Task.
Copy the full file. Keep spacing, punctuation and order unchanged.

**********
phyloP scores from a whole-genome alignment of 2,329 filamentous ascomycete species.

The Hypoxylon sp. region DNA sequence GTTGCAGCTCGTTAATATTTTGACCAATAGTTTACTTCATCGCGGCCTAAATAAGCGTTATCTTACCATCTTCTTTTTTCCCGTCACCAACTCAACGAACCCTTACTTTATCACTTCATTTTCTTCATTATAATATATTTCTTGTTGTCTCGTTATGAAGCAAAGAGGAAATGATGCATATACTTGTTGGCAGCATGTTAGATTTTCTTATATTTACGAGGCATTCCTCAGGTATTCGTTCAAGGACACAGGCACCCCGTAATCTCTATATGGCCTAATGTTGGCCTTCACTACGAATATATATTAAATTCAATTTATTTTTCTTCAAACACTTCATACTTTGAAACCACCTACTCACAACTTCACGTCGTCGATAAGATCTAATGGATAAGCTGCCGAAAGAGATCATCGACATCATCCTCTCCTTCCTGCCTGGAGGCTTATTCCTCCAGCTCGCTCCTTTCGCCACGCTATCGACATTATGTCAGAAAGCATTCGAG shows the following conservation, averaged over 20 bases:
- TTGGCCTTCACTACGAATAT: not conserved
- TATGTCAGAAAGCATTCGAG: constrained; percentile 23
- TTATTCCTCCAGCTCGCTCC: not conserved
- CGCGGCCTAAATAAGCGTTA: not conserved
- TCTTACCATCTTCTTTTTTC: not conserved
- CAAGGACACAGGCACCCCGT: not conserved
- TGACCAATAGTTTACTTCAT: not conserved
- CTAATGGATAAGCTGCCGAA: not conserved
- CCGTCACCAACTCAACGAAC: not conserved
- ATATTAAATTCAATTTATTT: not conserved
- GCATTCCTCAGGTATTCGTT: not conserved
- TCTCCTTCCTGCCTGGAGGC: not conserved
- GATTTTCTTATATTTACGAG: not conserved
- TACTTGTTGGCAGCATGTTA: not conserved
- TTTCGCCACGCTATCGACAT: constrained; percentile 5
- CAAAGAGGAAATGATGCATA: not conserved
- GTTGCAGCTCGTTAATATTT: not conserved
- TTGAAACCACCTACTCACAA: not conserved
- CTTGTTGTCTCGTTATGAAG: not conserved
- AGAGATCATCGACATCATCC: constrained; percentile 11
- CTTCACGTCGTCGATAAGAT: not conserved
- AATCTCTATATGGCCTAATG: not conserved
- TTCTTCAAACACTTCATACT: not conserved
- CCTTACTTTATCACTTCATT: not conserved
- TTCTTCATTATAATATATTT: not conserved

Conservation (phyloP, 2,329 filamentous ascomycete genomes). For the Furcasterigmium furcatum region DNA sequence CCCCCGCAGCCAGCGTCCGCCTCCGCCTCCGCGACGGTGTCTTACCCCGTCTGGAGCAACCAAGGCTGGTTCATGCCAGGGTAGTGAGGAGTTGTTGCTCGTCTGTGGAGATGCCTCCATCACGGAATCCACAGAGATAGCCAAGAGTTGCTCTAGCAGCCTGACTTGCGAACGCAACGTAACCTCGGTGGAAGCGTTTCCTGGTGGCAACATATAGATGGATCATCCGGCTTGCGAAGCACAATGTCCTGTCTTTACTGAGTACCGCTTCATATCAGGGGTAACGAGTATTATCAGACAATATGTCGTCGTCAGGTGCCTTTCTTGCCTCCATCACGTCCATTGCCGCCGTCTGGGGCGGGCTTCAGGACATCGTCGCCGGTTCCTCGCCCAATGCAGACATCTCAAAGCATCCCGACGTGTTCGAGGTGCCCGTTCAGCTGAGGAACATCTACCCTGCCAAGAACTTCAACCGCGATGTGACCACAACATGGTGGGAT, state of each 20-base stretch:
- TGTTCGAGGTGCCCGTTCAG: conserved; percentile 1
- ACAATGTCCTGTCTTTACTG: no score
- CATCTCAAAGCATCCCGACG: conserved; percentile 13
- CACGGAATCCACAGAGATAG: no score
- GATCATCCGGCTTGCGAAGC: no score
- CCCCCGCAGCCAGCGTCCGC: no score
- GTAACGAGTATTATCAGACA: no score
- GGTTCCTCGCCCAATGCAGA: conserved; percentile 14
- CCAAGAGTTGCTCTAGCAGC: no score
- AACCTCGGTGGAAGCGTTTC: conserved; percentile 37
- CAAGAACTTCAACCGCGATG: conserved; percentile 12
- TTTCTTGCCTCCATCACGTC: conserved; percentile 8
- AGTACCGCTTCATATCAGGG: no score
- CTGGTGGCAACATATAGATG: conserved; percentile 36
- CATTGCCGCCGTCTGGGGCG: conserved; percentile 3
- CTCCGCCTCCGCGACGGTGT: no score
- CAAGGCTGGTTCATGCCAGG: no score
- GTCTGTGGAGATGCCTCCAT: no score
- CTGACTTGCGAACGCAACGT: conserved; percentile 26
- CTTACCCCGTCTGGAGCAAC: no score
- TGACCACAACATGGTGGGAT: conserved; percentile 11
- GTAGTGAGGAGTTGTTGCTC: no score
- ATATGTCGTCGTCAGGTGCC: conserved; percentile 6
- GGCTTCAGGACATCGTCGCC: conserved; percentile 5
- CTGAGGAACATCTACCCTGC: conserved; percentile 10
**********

phyloP scores from a whole-genome alignment of 2,329 filamentous ascomycete species.

The Hypoxylon sp. region DNA sequence GTTGCAGCTCGTTAATATTTTGACCAATAGTTTACTTCATCGCGGCCTAAATAAGCGTTATCTTACCATCTTCTTTTTTCCCGTCACCAACTCAACGAACCCTTACTTTATCACTTCATTTTCTTCATTATAATATATTTCTTGTTGTCTCGTTATGAAGCAAAGAGGAAATGATGCATATACTTGTTGGCAGCATGTTAGATTTTCTTATATTTACGAGGCATTCCTCAGGTATTCGTTCAAGGACACAGGCACCCCGTAATCTCTATATGGCCTAATGTTGGCCTTCACTACGAATATATATTAAATTCAATTTATTTTTCTTCAAACACTTCATACTTTGAAACCACCTACTCACAACTTCACGTCGTCGATAAGATCTAATGGATAAGCTGCCGAAAGAGATCATCGACATCATCCTCTCCTTCCTGCCTGGAGGCTTATTCCTCCAGCTCGCTCCTTTCGCCACGCTATCGACATTATGTCAGAAAGCATTCGAG shows the following conservation, averaged over 20 bases:
- TTGGCCTTCACTACGAATAT: not conserved
- TATGTCAGAAAGCATTCGAG: constrained; percentile 23
- TTATTCCTCCAGCTCGCTCC: not conserved
- CGCGGCCTAAATAAGCGTTA: not conserved
- TCTTACCATCTTCTTTTTTC: not conserved
- CAAGGACACAGGCACCCCGT: not conserved
- TGACCAATAGTTTACTTCAT: not conserved
- CTAATGGATAAGCTGCCGAA: not conserved
- CCGTCACCAACTCAACGAAC: not conserved
- ATATTAAATTCAATTTATTT: not conserved
- GCATTCCTCAGGTATTCGTT: not conserved
- TCTCCTTCCTGCCTGGAGGC: not conserved
- GATTTTCTTATATTTACGAG: not conserved
- TACTTGTTGGCAGCATGTTA: not conserved
- TTTCGCCACGCTATCGACAT: constrained; percentile 5
- CAAAGAGGAAATGATGCATA: not conserved
- GTTGCAGCTCGTTAATATTT: not conserved
- TTGAAACCACCTACTCACAA: not conserved
- CTTGTTGTCTCGTTATGAAG: not conserved
- AGAGATCATCGACATCATCC: constrained; percentile 11
- CTTCACGTCGTCGATAAGAT: not conserved
- AATCTCTATATGGCCTAATG: not conserved
- TTCTTCAAACACTTCATACT: not conserved
- CCTTACTTTATCACTTCATT: not conserved
- TTCTTCATTATAATATATTT: not conserved

Conservation (phyloP, 2,329 filamentous ascomycete genomes). For the Furcasterigmium furcatum region DNA sequence CCCCCGCAGCCAGCGTCCGCCTCCGCCTCCGCGACGGTGTCTTACCCCGTCTGGAGCAACCAAGGCTGGTTCATGCCAGGGTAGTGAGGAGTTGTTGCTCGTCTGTGGAGATGCCTCCATCACGGAATCCACAGAGATAGCCAAGAGTTGCTCTAGCAGCCTGACTTGCGAACGCAACGTAACCTCGGTGGAAGCGTTTCCTGGTGGCAACATATAGATGGATCATCCGGCTTGCGAAGCACAATGTCCTGTCTTTACTGAGTACCGCTTCATATCAGGGGTAACGAGTATTATCAGACAATATGTCGTCGTCAGGTGCCTTTCTTGCCTCCATCACGTCCATTGCCGCCGTCTGGGGCGGGCTTCAGGACATCGTCGCCGGTTCCTCGCCCAATGCAGACATCTCAAAGCATCCCGACGTGTTCGAGGTGCCCGTTCAGCTGAGGAACATCTACCCTGCCAAGAACTTCAACCGCGATGTGACCACAACATGGTGGGAT, state of each 20-base stretch:
- TGTTCGAGGTGCCCGTTCAG: conserved; percentile 1
- ACAATGTCCTGTCTTTACTG: no score
- CATCTCAAAGCATCCCGACG: conserved; percentile 13
- CACGGAATCCACAGAGATAG: no score
- GATCATCCGGCTTGCGAAGC: no score
- CCCCCGCAGCCAGCGTCCGC: no score
- GTAACGAGTATTATCAGACA: no score
- GGTTCCTCGCCCAATGCAGA: conserved; percentile 14
- CCAAGAGTTGCTCTAGCAGC: no score
- AACCTCGGTGGAAGCGTTTC: conserved; percentile 37
- CAAGAACTTCAACCGCGATG: conserved; percentile 12
- TTTCTTGCCTCCATCACGTC: conserved; percentile 8
- AGTACCGCTTCATATCAGGG: no score
- CTGGTGGCAACATATAGATG: conserved; percentile 36
- CATTGCCGCCGTCTGGGGCG: conserved; percentile 3
- CTCCGCCTCCGCGACGGTGT: no score
- CAAGGCTGGTTCATGCCAGG: no score
- GTCTGTGGAGATGCCTCCAT: no score
- CTGACTTGCGAACGCAACGT: conserved; percentile 26
- CTTACCCCGTCTGGAGCAAC: no score
- TGACCACAACATGGTGGGAT: conserved; percentile 11
- GTAGTGAGGAGTTGTTGCTC: no score
- ATATGTCGTCGTCAGGTGCC: conserved; percentile 6
- GGCTTCAGGACATCGTCGCC: conserved; percentile 5
- CTGAGGAACATCTACCCTGC: conserved; percentile 10